by Evaline Cheng, MS4.
As with all writing published on Stories in Medicine, locations and names in this piece have been changed.
“It’s not what you look at that matters, but what you see.” – Henry David Thoreau
I stood frozen, staring at the man on the hospital bed. This was my first night on call during my medicine rotation at the VA, and I was in the emergency department to evaluate and admit a new patient. “Another cirrhotic,” I was told. On my way down, I carefully recited the stigmata of cirrhosis in my head: jaundice, ascites, asterixis, among other physical manifestations. We had learned about cirrhosis in our pre-clinical years, and I knew what those words meant. Yet none of that had fully prepared me for this encounter.
His face was yellow and gaunt, both temples and eyes sunken in. “Mr. V,” I said as I snapped back from my initial shock. He grunted.
“Mr. V,” I called out again, louder. His eyes rolled back into his head as he mumbled in reply. Did he even know where he was?
His feet hung off the bed. His limbs were cachectic while his belly protruded as if he were hiding a basketball under his jacket. I introduced myself and explained what was happening. As I attempted to take a history, he occasionally answered with bursts of phrases before his gaze and attention trailed away. In the physical exam, I held his arms up and watched as his hands rhythmically jerked back and forth. He seemed to have decompensated cirrhosis with signs of hepatic encephalopathy, which indicated severe liver failure.
From the pieces of my history and his chart, Mr. V was a 31-year-old veteran with alcoholic cirrhosis, surprisingly young for his state. He also had a history of drug abuse and had been taking methadone daily. I was not surprised to learn that he had been in the emergency department before. As a former EMT, I realized that the emergency department had an unfortunate reputation as a revolving door for patients who lacked resources. The alcoholics, cirrhotics, and drug users were expected tenants among those rooms. Yet when I left the hospital that night, I could not shake the image of Mr. V lying on the hospital bed, his body visibly deranged with disease. How did someone so young end up with severe cirrhosis? I was frustrated that he had continued to return to the hospital in the same, declining state. What else would this admission accomplish? There was no cure for his cirrhosis, and he was not eligible for a liver transplant. He would be labeled as “another cirrhotic.”
Over the next days, I watched as Mr. V responded to our treatments and slowly improved. We removed 6 liters of bright, yellow fluid from his abdomen with a paracentesis. By day two, he was conversing clearly and asking me for more string cheese. His anxiety, tremors, and sweating from opioid withdrawal began to subside after I tracked down his methadone clinic and confirmed his dose. He even liked the taste of lactulose, which was helping to clear his hepatic encephalopathy. While I was optimistic about his improvement, I was reminded that this was the same cycle as his prior admissions for cirrhosis.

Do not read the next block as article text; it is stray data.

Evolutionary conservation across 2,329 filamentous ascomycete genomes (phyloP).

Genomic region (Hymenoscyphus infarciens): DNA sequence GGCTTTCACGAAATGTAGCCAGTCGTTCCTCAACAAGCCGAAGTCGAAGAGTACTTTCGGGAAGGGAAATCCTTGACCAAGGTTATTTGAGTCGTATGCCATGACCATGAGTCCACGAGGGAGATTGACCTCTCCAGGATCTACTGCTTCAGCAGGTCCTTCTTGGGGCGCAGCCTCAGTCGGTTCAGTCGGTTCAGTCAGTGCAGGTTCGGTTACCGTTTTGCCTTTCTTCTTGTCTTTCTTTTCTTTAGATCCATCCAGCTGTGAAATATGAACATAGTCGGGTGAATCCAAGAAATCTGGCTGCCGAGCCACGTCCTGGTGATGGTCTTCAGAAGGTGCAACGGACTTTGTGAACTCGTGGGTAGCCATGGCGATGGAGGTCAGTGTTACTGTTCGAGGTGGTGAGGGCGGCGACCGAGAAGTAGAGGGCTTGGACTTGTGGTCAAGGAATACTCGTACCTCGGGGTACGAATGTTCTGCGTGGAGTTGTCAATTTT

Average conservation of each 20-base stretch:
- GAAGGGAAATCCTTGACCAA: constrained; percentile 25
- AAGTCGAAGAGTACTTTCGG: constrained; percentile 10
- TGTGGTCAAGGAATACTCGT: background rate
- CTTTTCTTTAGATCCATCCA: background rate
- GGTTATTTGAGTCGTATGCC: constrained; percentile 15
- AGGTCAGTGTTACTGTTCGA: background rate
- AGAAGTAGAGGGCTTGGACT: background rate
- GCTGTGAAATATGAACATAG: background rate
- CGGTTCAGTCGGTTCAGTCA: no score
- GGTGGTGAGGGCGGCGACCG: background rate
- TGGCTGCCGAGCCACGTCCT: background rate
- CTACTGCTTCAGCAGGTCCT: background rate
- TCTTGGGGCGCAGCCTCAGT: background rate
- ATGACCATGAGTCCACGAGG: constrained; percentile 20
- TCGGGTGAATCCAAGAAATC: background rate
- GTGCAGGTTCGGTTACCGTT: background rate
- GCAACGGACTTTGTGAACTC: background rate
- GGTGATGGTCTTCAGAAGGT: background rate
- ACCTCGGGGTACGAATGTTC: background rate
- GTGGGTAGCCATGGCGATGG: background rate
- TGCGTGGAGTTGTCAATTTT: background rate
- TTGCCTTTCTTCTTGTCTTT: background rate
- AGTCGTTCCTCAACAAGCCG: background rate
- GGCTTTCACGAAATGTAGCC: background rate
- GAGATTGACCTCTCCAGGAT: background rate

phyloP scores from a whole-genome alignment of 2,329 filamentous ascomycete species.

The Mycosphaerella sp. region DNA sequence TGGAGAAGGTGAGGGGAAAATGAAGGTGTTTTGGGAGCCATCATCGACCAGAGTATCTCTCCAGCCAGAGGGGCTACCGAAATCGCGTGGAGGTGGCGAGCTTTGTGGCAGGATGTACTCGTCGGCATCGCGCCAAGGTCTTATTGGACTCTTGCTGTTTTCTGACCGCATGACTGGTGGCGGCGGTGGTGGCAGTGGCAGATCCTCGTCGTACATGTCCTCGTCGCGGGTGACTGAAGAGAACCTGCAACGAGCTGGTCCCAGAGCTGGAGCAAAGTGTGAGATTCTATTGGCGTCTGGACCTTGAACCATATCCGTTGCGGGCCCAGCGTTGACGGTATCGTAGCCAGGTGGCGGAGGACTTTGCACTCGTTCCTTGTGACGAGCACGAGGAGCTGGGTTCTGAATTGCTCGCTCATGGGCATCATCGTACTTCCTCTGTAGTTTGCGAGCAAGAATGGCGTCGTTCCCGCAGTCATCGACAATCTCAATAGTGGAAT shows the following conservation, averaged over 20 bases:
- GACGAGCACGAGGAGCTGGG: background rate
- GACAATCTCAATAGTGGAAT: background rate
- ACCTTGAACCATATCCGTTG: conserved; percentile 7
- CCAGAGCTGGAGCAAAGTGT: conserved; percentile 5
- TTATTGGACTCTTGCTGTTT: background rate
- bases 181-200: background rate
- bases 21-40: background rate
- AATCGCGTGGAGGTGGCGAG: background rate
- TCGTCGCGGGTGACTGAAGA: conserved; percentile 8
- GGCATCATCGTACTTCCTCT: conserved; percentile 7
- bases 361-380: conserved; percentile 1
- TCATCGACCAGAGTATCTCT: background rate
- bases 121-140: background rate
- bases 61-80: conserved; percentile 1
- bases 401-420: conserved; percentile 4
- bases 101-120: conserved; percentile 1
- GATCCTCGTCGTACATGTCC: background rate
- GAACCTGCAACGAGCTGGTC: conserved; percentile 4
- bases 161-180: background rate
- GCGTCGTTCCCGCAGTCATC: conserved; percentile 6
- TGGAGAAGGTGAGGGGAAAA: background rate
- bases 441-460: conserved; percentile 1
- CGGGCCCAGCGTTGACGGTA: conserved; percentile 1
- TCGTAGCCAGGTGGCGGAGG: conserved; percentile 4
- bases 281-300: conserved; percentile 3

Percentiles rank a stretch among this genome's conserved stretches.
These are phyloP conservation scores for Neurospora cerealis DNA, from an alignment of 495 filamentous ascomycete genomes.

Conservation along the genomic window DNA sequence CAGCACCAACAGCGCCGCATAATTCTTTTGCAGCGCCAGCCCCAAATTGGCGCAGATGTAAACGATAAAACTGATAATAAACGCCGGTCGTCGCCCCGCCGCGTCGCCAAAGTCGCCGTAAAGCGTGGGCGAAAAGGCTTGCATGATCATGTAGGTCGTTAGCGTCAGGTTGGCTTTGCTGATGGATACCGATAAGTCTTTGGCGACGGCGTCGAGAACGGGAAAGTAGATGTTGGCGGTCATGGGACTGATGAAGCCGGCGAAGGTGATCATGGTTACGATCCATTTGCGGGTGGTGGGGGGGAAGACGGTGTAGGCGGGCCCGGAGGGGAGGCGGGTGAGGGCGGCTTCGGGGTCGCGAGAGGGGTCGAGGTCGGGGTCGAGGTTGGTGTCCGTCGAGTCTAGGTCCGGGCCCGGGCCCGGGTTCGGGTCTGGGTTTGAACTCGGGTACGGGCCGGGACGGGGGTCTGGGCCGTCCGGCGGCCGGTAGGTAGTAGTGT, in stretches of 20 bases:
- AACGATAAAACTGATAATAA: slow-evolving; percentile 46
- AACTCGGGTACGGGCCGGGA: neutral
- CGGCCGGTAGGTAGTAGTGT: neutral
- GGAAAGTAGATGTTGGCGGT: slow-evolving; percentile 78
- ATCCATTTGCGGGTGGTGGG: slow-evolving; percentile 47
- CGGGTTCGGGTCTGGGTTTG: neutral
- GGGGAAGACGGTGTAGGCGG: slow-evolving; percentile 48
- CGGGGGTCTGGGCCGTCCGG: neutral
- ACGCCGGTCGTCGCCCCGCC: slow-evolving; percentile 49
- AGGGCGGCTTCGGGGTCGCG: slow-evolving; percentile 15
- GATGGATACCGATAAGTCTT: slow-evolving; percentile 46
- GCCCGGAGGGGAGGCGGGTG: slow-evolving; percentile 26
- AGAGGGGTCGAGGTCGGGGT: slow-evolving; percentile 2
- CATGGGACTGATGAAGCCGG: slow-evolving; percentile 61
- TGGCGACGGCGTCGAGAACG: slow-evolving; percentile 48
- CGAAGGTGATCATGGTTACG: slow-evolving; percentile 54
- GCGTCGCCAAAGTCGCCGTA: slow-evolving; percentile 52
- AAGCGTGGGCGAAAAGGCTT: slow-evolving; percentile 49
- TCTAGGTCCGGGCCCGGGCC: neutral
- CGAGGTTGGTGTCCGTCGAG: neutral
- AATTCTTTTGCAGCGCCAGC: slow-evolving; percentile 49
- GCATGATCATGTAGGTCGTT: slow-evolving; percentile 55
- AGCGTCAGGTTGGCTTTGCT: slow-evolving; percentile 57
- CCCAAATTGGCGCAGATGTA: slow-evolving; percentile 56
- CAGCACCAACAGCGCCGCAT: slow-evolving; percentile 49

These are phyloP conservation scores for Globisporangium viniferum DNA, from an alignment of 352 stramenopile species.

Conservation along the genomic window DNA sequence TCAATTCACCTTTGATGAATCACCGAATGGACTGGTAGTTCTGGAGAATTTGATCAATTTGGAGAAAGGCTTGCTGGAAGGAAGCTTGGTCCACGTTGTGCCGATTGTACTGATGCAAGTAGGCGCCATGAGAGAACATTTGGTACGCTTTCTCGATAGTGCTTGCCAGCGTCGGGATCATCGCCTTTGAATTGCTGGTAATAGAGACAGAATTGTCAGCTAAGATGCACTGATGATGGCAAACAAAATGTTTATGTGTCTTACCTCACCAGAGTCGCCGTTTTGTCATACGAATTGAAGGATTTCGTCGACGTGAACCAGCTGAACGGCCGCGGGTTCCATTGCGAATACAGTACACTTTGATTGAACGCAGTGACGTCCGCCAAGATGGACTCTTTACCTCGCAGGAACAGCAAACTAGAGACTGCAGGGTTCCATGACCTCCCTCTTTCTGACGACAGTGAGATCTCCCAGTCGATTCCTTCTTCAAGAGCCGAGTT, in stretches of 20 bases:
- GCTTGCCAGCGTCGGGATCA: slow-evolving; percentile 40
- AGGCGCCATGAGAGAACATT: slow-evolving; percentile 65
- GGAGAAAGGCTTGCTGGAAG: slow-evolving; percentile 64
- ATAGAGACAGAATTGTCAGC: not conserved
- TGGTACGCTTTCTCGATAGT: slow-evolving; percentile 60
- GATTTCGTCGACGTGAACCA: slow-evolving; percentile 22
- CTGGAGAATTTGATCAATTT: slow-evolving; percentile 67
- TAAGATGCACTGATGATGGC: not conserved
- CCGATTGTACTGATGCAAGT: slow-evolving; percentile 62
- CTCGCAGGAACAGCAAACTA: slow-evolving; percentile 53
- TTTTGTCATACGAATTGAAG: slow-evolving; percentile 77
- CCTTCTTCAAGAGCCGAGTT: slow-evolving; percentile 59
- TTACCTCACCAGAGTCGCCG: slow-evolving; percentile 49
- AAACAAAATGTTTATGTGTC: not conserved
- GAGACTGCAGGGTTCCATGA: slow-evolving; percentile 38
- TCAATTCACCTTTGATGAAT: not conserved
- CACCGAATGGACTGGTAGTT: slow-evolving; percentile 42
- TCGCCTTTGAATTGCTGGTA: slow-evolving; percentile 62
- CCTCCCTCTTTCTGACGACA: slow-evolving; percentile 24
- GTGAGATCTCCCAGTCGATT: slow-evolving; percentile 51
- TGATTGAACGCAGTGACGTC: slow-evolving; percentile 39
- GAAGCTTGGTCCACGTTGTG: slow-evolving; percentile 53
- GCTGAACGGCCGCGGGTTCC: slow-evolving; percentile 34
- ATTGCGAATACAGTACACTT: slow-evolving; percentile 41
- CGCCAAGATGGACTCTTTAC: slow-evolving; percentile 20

By next week, Mr. V was nearly recovered and it was almost time for his discharge. When I bumped into him in the hallway, he stood taller now, one hand carrying the bag of urine draining from his catheter. He seemed cheerful as he said, “I’m going out to the rec deck for a smoke.” “Would you mind if I joined you?” I asked.
We sat face-to-face on the outdoor patio as I reviewed his progress and updated Mr. V on the plan for upcoming discharge. Then, I paused, wondering if my next question would be too personal. “May I ask… how did you get to this point?” To my surprise, Mr. V began: He had graduated early from high school and enlisted in the Marines, where his drinking began and escalated. After multiple deployments, he relied on alcohol and drugs to self-medicate for PTSD, and his addiction continued into civilian life. He was divorced with 2 young sons, including a 9-year old with autism. He was a Christian, and he had started going to methadone clinic daily. I marveled at his insight as he said, “I know that I don’t have long to live. I regret my choices, and my biggest regret is knowing that my sons won’t have a father.”
I held back tears as I walked away. Mr. V had been the stereotype of “another cirrhotic” with his cycle of admissions and substance use. Yet, I did not consider how his personal struggles had led to this point— that trauma from his service and years of inner turmoil cumulated in his condition. Could there have been more opportunities to intervene before he deteriorated? I was frustrated that his decline had not been prevented. At the same time, I cried for the loss that his sons would experience and for the magnitude of his regret.
In asking Mr. V about himself, I was trying to reconcile my shock at seeing a young man, not much older than I was, with severe disease. In the process, I learned that he was motivated by his role as a father. We laughed at stories he shared about his boys, even though he did not see them often anymore. For his family’s sake, Mr. V wanted his end-of-life to be peaceful, and later that day, I helped him start an advanced directive to clarify those wishes. By setting my judgements aside and listening to Mr. V’s story, I began to see him as another human being instead of “another cirrhotic.”
On his day of discharge, I saw Mr. V in the hallway again, his thin frame towering over a walker. He saw me and smiled, “I guess I’m out of here now.” I complimented his tie, mismatched and slightly too long. This was not his first hospital admission, and the odds were that it would not be his last. But as I watched him push the walker along, I hoped that he would make it.
Evaline Cheng is a fourth year medical student at UC San Diego School of Medicine. She is one of the two winners of the 2018 Gold Humanism Honor Society essay contest.